But unlike her superior, Xi Yan is no fool. She’s a sharp businesswoman who understands the complex equation of Chinese business acumen with an ethical system of checks and balances that requires compromise to protect private honor. When she and Daniel begin an affair, her same unsentimental, sophisticated analysis of global power dynamics infuses her tryst. Silverman directs Lim to literally let down her hair in her bedroom scenes with Daniel, but instead of a typical transformation into a simpering sex kitten (the stereotype that underlies the stern business woman or worse, “librarian” figure), Xi Yan retains her agency. She’s after pleasure, not a relationship, and soundly rejects Daniel’s belief that sex leads to love and then to marriage.
The gender politics of the play are as interesting here as they were in M. Butterfly, though these many years later, Hwang allows an actual woman to deliver the critique of American Orientalism. Enjoying their passionate affair, Daniel begins to get carried away with romance, suggesting that he and Xi Yan leave their respective marriages to be together, as people in love are supposed to do, according to his American fantasies.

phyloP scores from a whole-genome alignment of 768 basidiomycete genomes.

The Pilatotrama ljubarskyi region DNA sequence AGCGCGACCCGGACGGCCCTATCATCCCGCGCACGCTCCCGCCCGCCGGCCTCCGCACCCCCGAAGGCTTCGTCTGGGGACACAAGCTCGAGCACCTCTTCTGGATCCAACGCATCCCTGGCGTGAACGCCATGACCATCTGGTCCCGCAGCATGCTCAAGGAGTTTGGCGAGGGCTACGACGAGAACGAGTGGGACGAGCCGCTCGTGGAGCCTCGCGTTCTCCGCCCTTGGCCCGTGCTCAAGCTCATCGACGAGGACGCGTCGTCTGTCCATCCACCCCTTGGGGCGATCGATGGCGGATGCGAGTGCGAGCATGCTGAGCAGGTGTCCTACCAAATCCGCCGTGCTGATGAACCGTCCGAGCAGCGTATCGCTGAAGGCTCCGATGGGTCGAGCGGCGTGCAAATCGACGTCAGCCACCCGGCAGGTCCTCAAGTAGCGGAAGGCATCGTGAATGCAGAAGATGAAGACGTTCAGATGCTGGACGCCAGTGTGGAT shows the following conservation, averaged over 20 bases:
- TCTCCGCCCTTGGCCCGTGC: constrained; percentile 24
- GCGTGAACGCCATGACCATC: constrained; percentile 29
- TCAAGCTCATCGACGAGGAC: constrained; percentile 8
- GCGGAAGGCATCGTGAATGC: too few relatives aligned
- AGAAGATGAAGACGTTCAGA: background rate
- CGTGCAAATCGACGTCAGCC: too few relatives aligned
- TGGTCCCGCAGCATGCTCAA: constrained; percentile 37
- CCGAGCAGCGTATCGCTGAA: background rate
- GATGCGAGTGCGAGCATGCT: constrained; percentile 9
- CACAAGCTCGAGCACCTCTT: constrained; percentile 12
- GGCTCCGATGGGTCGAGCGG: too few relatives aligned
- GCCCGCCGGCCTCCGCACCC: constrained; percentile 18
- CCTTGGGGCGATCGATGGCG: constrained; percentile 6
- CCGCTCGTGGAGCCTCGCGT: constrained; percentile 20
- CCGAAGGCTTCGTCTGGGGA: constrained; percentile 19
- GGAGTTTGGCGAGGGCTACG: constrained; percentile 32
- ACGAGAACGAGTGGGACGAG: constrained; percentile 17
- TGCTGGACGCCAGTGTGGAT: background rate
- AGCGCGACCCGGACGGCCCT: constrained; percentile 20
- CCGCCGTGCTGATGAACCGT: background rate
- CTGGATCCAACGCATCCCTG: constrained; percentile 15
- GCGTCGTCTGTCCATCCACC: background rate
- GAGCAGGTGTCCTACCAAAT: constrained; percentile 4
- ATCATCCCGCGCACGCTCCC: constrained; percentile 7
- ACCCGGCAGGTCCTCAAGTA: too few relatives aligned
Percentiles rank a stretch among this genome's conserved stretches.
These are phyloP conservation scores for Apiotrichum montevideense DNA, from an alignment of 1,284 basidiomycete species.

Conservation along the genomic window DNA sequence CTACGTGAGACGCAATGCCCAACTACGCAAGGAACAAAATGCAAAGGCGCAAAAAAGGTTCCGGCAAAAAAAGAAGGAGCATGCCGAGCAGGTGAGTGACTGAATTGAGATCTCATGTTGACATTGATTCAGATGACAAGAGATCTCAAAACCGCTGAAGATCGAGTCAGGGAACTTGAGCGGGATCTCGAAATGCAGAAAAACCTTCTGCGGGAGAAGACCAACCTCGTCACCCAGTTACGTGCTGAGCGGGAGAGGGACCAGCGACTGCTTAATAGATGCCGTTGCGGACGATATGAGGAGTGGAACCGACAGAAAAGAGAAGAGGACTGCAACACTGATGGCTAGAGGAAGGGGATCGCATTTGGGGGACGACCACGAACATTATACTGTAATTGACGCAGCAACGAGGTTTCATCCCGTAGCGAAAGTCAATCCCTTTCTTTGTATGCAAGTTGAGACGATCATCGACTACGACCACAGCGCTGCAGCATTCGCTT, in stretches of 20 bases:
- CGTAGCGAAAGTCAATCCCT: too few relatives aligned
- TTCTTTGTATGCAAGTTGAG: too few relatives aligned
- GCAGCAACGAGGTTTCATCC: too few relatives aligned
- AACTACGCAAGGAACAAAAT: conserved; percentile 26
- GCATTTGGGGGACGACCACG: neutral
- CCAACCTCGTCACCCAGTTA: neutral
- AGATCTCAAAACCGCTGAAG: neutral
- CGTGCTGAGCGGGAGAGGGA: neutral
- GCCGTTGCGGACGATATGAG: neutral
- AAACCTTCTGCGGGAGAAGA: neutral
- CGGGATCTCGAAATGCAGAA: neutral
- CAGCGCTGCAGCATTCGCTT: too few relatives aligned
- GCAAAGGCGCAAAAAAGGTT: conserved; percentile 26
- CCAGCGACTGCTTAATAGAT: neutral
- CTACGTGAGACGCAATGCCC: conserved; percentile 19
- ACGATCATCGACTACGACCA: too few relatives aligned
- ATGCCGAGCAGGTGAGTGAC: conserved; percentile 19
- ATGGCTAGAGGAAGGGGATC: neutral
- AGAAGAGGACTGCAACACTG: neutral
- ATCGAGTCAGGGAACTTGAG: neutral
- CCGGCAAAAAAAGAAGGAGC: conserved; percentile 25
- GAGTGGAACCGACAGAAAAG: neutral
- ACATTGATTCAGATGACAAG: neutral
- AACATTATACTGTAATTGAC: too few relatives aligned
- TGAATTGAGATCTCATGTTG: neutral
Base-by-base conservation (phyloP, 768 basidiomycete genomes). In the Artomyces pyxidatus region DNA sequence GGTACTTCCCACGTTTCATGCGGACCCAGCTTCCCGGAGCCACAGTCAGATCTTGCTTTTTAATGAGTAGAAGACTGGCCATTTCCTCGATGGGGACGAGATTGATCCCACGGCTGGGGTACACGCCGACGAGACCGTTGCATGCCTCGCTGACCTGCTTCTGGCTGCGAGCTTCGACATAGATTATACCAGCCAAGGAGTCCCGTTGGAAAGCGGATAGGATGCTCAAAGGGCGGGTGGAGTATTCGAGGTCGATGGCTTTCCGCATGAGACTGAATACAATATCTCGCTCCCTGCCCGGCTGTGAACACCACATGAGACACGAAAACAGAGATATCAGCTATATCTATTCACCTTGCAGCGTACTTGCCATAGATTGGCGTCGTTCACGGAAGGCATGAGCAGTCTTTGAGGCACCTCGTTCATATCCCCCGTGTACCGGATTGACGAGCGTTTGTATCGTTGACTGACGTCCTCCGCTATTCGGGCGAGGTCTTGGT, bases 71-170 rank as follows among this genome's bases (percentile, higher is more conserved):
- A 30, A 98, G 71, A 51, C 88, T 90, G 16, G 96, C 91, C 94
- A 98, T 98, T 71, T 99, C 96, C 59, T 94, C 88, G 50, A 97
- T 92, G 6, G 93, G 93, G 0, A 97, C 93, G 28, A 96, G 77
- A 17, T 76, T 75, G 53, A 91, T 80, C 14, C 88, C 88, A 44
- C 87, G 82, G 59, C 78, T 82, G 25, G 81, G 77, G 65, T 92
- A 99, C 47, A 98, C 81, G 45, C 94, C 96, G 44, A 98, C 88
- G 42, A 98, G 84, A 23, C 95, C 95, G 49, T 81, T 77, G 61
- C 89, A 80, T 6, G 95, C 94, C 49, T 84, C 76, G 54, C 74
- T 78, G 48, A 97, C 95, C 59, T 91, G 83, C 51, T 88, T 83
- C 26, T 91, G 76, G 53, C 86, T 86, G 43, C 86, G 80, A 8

But Xi Yan is horrified by this idea, protesting that if he leaves his wife, he’ll threaten her own marriage, which is built not on some western notion of eternal sentimental love, but on a much more pragmatic understanding of partnership and mutual public benefit. In fact, Xi Yan’s business machinations with Daniel increase the political standing of her husband, Xu Geming (Johnny Wu), a judge who is subsequently promoted to mayor. That Xi Yan can keep squarely separate public politics from private pleasure makes her the more powerful of the couple. At the end, Daniel can only ruefully go on with his life and enjoy the successful business contract his relationship with Xi Yan enabled.